During the year 1814 over 96,000 people visited Bethlam Royal Hospital (also known as Bedlam), to laugh at the mental patients. The visitors felt justified in doing so as the patients were considered to be “already destined for hell”.
Many clever people commented on the definitions and causes of madness. One could cast blame on the education system, the Government, family upbringing or financial security, but it came to pass that mental illness was thought ultimately to be caused by moral weakness. Due to this, photography was seen as having a use in treatment and delusional patients were confronted with the image of their real selves. It was thought that issues of morality should be addressed with methods of moral awakening and reason.
Despite the development of thought over the last 200 years, our perception of life remains a product of our understanding of life in general, at any point in time.
Every generation generally believes its wisdom to be advanced. However, this perceived advancement is purely relative to prior generations’ wisdom, so it follows that in numerous generations time our understanding of life will be far more advanced than now.
It is not that our current understanding is without merit, but instead that our current understanding is unlikely to be complete. This incompleteness is not solely horizontal across a timeline of history, but also vertical in terms of whom, at any point in time, has the most authentic, relevant and useful information to form the most complete understanding.
Let me explain.
We have challenges in society that must be addressed and in Great Britain it is the Government who has been elected to guide this. The understanding of life that they must apply can only be a combination of experience and thought (i.e. information) from the Members of Parliament, Civil Servants, and any other organisations or individuals they call upon for advice.
Thus the quality of Governmental decision is directly proportional to the authenticity, relevance and usefulness of Government’s understanding that in turn is directly proportional to the authenticity, relevance and usefulness of the information provided to Government.
Many announcements we see that relate to present issues happening in society are based, understandably, on solving real-time challenges – and to these, everyone has an opinion. Following that phase, the announcements will move towards the wider and deeper issues. Again, these will be met with opposing opinions to which we are totally granted the right to have.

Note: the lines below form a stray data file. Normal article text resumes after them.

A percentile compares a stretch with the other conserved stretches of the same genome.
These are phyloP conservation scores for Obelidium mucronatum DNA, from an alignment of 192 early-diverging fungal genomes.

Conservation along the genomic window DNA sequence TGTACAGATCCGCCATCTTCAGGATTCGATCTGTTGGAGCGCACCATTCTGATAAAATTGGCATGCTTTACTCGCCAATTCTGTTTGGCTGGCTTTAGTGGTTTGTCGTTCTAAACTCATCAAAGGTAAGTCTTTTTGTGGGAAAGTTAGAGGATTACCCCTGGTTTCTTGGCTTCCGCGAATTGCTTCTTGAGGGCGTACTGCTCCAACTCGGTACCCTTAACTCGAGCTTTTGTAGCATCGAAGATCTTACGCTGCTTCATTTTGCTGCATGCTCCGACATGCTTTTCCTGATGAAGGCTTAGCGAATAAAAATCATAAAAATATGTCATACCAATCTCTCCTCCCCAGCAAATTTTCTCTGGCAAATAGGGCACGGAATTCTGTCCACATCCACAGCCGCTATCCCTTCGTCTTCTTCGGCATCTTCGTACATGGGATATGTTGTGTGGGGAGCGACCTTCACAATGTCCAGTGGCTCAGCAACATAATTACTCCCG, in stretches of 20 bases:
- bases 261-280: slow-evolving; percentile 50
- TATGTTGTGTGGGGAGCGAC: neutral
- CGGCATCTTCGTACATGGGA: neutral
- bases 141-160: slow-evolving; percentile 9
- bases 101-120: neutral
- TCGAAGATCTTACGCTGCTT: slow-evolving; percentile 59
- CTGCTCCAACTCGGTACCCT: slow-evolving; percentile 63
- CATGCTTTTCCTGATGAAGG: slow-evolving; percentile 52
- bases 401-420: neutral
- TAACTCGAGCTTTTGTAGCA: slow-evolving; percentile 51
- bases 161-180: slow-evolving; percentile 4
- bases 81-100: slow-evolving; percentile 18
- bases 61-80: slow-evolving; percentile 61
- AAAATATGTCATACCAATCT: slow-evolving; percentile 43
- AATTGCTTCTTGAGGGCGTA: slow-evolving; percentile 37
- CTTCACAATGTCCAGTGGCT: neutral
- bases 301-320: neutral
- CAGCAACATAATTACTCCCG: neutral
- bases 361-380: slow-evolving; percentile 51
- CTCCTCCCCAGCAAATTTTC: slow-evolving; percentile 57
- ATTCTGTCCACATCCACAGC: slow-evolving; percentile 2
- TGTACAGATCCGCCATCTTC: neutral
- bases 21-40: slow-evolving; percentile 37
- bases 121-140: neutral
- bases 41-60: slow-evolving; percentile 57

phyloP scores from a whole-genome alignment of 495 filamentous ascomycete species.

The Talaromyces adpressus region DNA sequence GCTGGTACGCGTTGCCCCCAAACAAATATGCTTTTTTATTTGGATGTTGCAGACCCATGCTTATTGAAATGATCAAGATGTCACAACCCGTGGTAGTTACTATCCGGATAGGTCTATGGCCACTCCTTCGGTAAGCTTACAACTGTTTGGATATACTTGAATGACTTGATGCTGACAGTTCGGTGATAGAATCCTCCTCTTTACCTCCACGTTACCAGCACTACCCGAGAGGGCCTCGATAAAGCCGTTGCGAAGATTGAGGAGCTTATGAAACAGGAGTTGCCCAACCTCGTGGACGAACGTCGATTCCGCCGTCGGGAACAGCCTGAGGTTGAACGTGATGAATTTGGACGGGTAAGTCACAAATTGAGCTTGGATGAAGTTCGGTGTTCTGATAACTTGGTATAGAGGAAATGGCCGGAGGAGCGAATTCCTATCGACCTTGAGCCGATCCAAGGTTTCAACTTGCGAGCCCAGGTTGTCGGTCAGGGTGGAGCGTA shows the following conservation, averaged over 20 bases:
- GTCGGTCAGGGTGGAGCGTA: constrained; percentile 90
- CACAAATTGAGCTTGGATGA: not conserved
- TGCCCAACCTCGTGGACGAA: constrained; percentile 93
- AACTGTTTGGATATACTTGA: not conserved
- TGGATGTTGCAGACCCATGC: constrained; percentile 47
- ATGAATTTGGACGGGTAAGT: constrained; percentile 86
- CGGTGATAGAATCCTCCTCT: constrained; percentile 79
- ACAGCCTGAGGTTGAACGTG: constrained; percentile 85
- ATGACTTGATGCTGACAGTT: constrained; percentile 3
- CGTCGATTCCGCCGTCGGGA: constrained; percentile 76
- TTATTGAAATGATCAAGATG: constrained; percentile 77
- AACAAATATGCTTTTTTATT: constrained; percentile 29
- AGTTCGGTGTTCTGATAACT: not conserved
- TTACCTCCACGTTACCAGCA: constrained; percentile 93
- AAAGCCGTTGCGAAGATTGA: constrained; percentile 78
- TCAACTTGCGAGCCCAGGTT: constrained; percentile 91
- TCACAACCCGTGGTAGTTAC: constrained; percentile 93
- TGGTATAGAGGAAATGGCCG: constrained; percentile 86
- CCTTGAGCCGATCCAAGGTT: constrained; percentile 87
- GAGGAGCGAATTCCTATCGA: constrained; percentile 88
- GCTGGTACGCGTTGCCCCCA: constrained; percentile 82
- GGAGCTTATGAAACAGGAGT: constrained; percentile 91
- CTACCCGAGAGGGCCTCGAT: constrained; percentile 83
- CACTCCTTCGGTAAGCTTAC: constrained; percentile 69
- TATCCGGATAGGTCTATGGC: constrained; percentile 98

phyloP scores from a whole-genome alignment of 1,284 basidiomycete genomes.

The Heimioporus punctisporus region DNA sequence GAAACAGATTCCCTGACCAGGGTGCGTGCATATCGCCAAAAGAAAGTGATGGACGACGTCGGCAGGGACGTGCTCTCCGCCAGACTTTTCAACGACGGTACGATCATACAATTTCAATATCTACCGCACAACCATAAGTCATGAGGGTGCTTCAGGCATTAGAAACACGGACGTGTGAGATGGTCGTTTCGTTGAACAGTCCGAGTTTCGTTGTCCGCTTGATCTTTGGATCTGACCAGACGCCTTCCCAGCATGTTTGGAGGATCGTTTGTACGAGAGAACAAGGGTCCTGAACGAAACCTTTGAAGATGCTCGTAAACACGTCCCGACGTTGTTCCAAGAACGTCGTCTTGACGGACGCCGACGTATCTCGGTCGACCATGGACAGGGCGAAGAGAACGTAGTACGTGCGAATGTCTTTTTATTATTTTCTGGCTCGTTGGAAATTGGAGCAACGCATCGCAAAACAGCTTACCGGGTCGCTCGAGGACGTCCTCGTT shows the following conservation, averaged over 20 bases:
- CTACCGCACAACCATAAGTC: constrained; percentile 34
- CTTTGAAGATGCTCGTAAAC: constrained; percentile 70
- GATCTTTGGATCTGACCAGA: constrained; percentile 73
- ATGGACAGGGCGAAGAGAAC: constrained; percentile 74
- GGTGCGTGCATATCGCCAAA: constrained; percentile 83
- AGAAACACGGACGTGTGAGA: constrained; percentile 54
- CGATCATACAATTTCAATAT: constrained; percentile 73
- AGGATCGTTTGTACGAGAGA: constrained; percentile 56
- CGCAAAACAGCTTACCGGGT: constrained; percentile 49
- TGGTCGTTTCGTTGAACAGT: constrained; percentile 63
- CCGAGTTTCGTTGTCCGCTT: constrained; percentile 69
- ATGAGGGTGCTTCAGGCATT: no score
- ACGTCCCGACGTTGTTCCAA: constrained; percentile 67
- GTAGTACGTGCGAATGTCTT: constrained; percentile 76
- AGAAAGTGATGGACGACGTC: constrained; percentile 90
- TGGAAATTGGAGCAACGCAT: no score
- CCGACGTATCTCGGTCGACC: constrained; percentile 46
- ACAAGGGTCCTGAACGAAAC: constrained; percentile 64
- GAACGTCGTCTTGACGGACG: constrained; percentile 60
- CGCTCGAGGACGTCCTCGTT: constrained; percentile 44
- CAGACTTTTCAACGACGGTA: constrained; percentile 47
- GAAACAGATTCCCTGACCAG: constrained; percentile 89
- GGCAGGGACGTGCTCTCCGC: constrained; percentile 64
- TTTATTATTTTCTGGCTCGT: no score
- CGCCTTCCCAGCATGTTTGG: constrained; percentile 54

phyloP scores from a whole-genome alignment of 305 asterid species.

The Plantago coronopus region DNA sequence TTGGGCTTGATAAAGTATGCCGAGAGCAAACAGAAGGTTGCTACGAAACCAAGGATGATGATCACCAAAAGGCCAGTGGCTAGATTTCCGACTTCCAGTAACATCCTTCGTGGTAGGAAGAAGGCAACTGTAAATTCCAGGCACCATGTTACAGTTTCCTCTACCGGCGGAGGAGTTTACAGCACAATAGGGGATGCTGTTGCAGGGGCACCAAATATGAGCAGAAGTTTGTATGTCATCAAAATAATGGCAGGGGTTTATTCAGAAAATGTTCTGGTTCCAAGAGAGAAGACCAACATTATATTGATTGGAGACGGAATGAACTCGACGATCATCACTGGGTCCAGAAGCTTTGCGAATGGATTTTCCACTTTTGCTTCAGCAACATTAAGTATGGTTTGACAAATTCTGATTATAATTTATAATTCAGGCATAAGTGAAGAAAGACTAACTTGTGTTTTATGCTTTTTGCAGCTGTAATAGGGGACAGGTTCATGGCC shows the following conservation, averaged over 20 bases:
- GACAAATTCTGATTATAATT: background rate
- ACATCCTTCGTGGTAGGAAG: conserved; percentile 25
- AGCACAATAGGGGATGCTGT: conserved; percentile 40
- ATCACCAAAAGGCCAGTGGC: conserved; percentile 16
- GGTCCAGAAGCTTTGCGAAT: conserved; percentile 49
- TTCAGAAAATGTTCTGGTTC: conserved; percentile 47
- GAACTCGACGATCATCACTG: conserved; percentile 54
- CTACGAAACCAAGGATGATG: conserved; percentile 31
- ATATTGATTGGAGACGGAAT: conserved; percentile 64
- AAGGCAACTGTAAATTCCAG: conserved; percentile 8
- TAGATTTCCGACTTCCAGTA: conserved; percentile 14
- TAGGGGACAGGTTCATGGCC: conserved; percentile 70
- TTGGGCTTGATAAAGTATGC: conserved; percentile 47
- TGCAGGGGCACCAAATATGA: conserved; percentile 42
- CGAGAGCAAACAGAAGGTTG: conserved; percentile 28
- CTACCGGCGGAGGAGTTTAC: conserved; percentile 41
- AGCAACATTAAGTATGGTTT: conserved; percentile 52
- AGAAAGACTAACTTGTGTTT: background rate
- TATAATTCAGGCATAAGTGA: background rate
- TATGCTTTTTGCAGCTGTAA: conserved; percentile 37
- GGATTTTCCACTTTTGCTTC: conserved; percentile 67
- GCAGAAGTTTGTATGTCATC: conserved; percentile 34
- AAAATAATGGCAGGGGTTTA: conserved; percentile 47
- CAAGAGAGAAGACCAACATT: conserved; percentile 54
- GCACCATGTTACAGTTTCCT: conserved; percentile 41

We are charged with having faith that those who will guide us forward are armed with the authentic, relevant and useful information from which to form an understanding and make the best quality decisions.
There are options available if that faith isn’t within you and one of those options is to use the tools, platforms and channels we are armed with as citizens.
Maybe the collective voice of people can make a difference to how we move forward. After all, we have the ability to express ourselves more affordably than ever before.
Another option is to create or identify a political party that you do believe in, and either run for Parliament (if it is yours), or join/vote for it (if it is someone else’s).
We all have options and we all have accountability for our happiness and contentment. However, something that is not an option in a civilised society is violent, criminal destruction.
I defend anyone’s right to opinion and expression within the law, but when it manifests into ruining people’s lives and turning once safe streets into war zones, any opinion becomes invalid.
If one wants things to change, one must use the facilities available and allowed.
All else is mindless thuggish bullying that I find deeply repelling and ridiculous, primarily in its immature ineffectiveness.
“When we show our respect for other living things, they respond with respect for us.” Arapaho Proverb
Taken as an excerpt from ’28 Thoughts On Digital Revolution’ available from Amazon as a paperback and for kindle: http://jonathanmacdonald.com/books/